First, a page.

In The Matter Of Kenya National Commission On Human Rights  EKLR
|Reference 1 of 2012||27 Feb 2014|
Philip Kiptoo Tunoi, Jackton Boma Ojwang, Mohammed Khadhar Ibrahim, Smokin Charles Wanjala, Njoki Susanna Ndungu
Supreme Court of Kenya
Kenya National Commission on Human Rights v Attorney-General & Commission on Administrative Justice (Office of the Ombudsman
In the Matter of Kenya National Commission on Human Rights  eKLR
Supreme Court Re-affirms Constitutionality of Rule 41(1) of the Supreme Court Rules, 2012
In the Matter of Kenya National Commission on Human Rights& 2 others
Reference No 1 of 2012
Supreme Court of Kenya at Nairobi
P K Tunoi, M K Ibrahim, J B Ojwang, S C Wanjala & S N Ndungu, SCJJ
Reported by Teddy Musiga
- Whether a petition could be filed at the High Court challenging rules made by the Supreme Court.
- Whether Rule 41(1) of the Supreme Court Rules, 2012 was restrictive and required re-drafting/ amendment to enable other parties other than the national government, county governments and state organs to seek the advisory opinion of the Supreme Court under article 163(6) of the Constitution.
- Whether individuals, NGO’s and professional bodies were excluded from the restrictive words of Rule 41(1) of the Supreme Court Rules, 2012.
Constitutional Law – Jurisdiction - Supreme Court jurisdiction on Advisory opinion – scope of Supreme Court jurisdiction on advisory opinions – whether Rule 41(1) of Supreme Court Rules were restrictive and required amendment – Supreme Court Rules, 2012, Rule 41(1), Constitution of Kenya, 2010, article 163(6)
- The main principles/parameters that guided the Supreme Court when exercising their jurisdiction to offer advisory opinions were:
- It had to be a matter concerning the County government. The question as to whether a matter concerned the county government was determined on a case by case basis.
- The only parties that could make a request for an Advisory opinion were the national government, a state organ or county government. Any other person could only be enjoined in the proceedings with leave of court either as an intervener (interested party) or as amicus curiae.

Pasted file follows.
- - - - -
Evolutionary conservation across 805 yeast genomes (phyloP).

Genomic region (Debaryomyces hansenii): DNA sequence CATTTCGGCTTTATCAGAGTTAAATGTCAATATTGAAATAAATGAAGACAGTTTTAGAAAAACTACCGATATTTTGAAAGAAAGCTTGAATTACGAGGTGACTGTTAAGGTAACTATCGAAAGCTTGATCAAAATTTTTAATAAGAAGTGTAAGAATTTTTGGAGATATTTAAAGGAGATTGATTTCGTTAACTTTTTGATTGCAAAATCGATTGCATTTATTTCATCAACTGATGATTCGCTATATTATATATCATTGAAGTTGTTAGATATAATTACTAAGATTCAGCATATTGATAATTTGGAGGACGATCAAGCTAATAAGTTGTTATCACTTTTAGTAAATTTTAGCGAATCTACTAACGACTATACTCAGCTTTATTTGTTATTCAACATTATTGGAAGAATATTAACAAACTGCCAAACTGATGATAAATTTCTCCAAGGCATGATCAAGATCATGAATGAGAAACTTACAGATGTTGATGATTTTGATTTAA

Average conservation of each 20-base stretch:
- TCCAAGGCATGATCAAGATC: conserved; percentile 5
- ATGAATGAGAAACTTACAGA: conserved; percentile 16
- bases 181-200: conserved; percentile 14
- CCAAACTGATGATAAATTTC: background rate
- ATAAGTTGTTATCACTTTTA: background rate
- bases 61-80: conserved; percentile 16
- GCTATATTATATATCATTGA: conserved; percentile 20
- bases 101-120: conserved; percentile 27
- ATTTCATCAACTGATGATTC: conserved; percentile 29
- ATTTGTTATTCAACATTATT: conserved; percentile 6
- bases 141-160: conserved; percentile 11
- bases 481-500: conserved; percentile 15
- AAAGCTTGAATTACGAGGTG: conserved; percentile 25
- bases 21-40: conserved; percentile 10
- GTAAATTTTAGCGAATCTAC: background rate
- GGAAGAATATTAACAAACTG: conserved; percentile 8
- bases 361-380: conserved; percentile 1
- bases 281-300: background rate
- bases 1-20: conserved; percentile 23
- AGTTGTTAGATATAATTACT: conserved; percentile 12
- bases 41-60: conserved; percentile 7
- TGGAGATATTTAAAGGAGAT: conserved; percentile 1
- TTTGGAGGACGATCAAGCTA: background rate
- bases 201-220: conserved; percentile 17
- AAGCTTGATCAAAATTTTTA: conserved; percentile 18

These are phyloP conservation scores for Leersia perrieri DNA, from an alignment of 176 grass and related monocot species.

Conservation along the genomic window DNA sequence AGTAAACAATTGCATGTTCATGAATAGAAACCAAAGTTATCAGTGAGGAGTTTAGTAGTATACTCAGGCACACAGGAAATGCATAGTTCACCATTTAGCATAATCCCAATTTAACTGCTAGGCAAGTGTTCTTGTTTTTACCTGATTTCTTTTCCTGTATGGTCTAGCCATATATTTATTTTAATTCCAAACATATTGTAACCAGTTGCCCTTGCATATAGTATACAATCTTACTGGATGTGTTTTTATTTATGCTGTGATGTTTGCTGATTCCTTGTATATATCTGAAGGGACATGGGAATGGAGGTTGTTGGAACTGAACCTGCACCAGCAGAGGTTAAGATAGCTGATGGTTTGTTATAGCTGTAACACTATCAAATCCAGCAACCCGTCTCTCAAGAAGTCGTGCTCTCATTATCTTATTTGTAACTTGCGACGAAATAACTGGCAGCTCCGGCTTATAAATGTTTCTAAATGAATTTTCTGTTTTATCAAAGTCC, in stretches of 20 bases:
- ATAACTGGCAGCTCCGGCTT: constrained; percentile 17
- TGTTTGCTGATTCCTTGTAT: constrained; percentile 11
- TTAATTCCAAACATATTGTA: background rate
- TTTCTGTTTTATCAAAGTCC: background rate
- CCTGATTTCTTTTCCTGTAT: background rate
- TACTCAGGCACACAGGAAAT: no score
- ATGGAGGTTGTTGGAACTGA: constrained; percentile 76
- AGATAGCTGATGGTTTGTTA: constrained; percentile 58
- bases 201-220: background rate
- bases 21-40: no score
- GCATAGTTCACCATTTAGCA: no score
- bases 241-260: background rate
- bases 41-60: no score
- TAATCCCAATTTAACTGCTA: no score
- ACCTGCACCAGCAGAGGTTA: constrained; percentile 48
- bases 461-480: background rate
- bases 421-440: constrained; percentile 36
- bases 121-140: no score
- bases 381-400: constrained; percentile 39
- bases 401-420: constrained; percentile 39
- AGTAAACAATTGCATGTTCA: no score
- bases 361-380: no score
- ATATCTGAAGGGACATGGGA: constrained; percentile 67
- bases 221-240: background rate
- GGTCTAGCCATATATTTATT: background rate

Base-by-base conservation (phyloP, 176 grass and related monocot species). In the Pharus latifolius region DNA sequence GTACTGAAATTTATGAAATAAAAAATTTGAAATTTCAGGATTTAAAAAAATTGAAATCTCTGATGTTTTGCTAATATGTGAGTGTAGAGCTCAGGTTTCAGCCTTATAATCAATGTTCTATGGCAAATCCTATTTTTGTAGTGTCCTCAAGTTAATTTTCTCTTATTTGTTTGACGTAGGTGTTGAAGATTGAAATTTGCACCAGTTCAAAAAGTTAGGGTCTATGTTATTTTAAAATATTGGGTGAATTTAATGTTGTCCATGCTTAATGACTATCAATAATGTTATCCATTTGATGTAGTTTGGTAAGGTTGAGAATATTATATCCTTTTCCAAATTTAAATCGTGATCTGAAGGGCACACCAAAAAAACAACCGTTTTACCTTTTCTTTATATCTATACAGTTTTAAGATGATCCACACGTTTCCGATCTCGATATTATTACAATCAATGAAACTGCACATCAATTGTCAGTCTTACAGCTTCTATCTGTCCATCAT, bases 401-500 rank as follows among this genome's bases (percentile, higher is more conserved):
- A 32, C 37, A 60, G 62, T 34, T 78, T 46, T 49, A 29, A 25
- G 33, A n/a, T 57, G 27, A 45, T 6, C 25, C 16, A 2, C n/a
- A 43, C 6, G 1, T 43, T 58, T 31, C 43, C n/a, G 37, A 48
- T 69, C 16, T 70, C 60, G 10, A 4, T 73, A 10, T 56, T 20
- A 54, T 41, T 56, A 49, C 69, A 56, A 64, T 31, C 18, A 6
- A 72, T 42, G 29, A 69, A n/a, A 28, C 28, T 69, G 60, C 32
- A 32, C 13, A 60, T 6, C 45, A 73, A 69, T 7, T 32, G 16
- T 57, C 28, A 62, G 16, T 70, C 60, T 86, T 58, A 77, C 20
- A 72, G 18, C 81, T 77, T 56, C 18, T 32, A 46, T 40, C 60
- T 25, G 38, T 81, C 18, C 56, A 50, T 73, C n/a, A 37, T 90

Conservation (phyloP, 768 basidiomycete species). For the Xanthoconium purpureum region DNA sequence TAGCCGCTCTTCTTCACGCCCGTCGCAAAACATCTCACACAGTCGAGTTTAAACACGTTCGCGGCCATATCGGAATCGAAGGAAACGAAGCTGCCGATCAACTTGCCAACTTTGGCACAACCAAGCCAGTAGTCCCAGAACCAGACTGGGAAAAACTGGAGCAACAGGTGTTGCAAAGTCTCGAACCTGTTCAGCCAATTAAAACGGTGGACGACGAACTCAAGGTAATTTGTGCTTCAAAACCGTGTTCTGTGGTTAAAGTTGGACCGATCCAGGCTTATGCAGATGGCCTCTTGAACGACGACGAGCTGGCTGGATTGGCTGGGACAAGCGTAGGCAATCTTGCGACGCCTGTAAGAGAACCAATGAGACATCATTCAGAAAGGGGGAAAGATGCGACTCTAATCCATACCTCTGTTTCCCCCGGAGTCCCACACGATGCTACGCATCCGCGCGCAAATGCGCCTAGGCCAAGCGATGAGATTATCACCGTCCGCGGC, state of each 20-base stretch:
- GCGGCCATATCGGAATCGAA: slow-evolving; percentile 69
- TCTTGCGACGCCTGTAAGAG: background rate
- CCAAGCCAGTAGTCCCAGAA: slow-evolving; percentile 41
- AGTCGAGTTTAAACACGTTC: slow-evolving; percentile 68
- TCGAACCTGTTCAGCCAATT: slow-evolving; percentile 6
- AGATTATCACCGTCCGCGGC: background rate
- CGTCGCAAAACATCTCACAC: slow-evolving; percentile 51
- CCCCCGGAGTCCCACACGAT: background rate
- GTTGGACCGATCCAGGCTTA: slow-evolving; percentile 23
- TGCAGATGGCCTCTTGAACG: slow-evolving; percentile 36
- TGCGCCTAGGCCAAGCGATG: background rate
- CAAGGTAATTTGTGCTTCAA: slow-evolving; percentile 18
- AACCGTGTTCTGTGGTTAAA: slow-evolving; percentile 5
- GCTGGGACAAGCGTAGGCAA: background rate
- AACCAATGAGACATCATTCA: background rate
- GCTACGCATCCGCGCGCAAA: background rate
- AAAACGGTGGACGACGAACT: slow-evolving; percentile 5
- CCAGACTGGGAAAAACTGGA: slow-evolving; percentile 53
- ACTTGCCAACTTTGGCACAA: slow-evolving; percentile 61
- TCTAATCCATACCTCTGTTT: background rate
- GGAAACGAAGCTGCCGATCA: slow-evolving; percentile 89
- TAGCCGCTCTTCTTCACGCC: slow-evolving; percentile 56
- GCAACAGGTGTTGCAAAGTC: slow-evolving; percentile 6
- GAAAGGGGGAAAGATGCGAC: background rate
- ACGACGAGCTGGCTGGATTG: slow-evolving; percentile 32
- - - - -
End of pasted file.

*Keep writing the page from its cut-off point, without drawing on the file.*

(In the Matter of the Interim Independent Electoral Commission: Constitutional Application No. 2 of 2011)
- The Reference as filed was not one seeking an advisory opinion within the meaning of article 163(6) of the Constitution of Kenya, 2010. Because, there was no matter concerning county government in the issues framed by the applicant. The “reference for an advisory opinion” was actually a constitutional reference in disguise. The main objective was to elicit a declaration from the Supreme Court regarding the Constitutionality or otherwise of Rule 41(1). It ought to have been filed at the High Court.
- There was no hierarchical impropriety if a party were to challenge a Supreme Court rule in the High court. In such a case, what would be at stake was not the reputation of the Supreme Court but the unconstitutionality of the rule in question. The High court was seized with original jurisdiction to determine whether a piece of legislation or subsidiary legislation was unconstitutional.
- Rule 41(1) of the Supreme Court Rules, 2012 was a replica article 163(6) of the Constitution. Therefore, it could not be said to be either restrictive or discriminative in any manner.
- Persons in general did not have a right to an advisory opinion of the Supreme Court. Rights declared under article 22 (such as access to justice) were enforceable by way of ordinary “court proceedings”. Such proceedings did not necessarily include the Supreme Court’s advisory opinions. By their very nature and design, Advisory opinions were meant to serve as a device in aid of the main tasks of the institutional conduct of governance. And thus, those entitled to resort to such opinion were the national government, any state organ or any county government.
- Contrary to the applicants’ apprehension, other parties other than the national government, state organ or county government could participate in advisory-opinion proceedings, as interveners or amici curiae.Therefore, there was no way Rule 41(1) of the Supreme Court Rules hindered one’s enjoyment of the Bill of Rights as stipulated in Chapter 4 of the Constitution of Kenya, 2010. All the rights therein were enforceable in the High court, with avenues for appeal open all the way to the Supreme Court. The advisory-opinion jurisdiction, on the other hand was not only discretionary, but exercisable in the manner provided for in Article 163(6).
Reference for advisory opinion dismissed.
- Commission on Administrative Justice v Attorney General Petition No 284 of 2012 –(Followed)
- In Re Matter of the Interim Independent Electoral Commission Constitutional Application No 2 of 2011 – (Followed)
- Macharia, Samuel Kamau v Kenya Commercial Bank Limited Civil Application No 2 of 2011 – (Followed)
- Constitution of Kenya, 2010 articles 1,19,20,21,22, 27,48,50,163(6)(8) – (Interpreted)
- Supreme Court Act, 2011 section 14,16(2)(b) – (Interpreted)
- Supreme Court Act, 2011(Act No 7 of 2011 Sub Leg) rule 17,40(1); 41; 41(1); 42; 43 – (Interpreted)
Text and Journal
- Garner. BA., (Ed) (2004) Black’s Law Dictionary Thomson West Minnesota: 8th Edn p 1347